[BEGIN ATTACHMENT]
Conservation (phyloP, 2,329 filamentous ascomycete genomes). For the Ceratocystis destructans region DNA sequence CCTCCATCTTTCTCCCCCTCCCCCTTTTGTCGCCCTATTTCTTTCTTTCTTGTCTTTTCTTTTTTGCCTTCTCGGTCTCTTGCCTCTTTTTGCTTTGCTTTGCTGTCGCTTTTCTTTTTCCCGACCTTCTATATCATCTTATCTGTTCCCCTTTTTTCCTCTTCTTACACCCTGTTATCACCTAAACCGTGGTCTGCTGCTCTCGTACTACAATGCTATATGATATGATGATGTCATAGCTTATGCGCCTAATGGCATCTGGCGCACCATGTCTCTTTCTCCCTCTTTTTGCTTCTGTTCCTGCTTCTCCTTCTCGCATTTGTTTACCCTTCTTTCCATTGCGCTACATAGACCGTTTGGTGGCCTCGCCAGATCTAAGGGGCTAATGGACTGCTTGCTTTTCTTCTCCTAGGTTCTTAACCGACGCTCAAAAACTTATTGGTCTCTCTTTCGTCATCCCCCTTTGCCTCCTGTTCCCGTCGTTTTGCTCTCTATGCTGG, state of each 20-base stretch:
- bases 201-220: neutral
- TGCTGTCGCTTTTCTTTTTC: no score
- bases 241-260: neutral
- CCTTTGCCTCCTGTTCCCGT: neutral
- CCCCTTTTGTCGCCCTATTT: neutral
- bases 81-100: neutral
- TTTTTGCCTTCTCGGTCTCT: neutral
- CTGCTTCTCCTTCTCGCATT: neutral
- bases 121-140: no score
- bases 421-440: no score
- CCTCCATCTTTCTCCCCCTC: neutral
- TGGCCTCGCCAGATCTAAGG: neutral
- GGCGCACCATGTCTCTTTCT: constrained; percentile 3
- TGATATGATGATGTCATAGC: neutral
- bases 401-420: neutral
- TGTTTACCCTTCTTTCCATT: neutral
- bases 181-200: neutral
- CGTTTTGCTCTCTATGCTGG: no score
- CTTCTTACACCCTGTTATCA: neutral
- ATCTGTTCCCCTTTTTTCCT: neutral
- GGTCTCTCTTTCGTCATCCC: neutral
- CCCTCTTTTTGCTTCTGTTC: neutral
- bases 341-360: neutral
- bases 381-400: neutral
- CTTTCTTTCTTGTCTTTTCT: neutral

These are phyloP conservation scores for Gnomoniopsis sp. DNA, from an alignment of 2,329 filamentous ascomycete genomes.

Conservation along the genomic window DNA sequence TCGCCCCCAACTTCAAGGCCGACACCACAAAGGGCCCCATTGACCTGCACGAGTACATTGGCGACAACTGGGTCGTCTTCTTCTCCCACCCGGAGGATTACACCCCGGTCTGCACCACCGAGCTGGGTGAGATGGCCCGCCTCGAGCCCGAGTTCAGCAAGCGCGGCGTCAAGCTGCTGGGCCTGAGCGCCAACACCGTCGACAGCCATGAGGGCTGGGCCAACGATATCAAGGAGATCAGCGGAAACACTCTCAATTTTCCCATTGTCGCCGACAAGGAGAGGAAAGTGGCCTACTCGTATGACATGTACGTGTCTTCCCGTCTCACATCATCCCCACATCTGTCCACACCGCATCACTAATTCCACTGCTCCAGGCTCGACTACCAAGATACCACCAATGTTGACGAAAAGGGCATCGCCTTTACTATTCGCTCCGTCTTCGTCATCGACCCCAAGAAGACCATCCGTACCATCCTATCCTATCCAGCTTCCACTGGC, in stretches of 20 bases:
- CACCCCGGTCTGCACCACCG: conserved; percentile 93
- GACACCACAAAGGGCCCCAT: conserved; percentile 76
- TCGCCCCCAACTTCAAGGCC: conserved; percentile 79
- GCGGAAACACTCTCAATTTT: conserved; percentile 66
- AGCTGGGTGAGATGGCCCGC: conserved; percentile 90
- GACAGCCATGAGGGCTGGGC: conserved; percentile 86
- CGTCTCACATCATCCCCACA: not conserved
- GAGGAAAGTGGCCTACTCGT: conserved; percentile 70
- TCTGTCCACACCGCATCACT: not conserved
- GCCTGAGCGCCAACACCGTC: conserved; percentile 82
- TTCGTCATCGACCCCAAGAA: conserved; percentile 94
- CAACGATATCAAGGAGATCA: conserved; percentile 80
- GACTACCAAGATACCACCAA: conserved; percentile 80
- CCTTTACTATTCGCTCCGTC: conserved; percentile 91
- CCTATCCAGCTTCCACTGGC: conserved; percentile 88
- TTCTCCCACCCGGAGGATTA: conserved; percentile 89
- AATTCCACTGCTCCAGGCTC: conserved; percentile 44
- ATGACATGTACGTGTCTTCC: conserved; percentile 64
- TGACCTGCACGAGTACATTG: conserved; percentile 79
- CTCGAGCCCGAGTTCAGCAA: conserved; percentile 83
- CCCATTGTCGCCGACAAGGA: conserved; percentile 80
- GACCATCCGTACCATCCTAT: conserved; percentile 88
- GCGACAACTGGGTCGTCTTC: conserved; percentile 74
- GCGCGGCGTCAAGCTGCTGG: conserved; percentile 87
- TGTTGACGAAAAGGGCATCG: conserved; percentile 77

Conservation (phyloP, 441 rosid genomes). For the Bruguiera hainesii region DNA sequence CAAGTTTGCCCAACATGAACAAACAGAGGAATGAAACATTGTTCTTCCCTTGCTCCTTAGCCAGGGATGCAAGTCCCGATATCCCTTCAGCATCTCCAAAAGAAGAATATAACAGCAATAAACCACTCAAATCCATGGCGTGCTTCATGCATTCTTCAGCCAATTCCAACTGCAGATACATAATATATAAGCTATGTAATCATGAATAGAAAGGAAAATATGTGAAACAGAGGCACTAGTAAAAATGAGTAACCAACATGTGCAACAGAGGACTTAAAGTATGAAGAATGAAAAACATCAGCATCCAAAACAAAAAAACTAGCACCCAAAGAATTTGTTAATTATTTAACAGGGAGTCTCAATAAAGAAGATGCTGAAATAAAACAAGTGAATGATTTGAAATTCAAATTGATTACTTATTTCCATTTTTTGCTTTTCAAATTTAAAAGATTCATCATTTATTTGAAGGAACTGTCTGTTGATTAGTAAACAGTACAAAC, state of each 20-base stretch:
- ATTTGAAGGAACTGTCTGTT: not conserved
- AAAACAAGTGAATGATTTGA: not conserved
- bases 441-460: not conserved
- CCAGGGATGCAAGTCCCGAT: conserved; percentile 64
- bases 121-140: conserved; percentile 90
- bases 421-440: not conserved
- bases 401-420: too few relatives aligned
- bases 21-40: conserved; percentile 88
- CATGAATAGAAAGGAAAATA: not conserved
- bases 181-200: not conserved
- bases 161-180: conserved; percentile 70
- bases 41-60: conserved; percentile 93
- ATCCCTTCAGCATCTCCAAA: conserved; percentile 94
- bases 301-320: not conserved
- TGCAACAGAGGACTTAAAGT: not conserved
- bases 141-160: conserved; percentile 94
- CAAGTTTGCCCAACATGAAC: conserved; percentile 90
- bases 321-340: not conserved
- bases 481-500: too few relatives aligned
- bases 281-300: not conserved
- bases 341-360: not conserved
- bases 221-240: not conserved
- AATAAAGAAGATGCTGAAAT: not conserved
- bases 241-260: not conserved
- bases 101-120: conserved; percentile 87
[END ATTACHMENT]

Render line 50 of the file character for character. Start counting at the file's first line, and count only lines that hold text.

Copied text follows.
- GACCATCCGTACCATCCTAT: conserved; percentile 88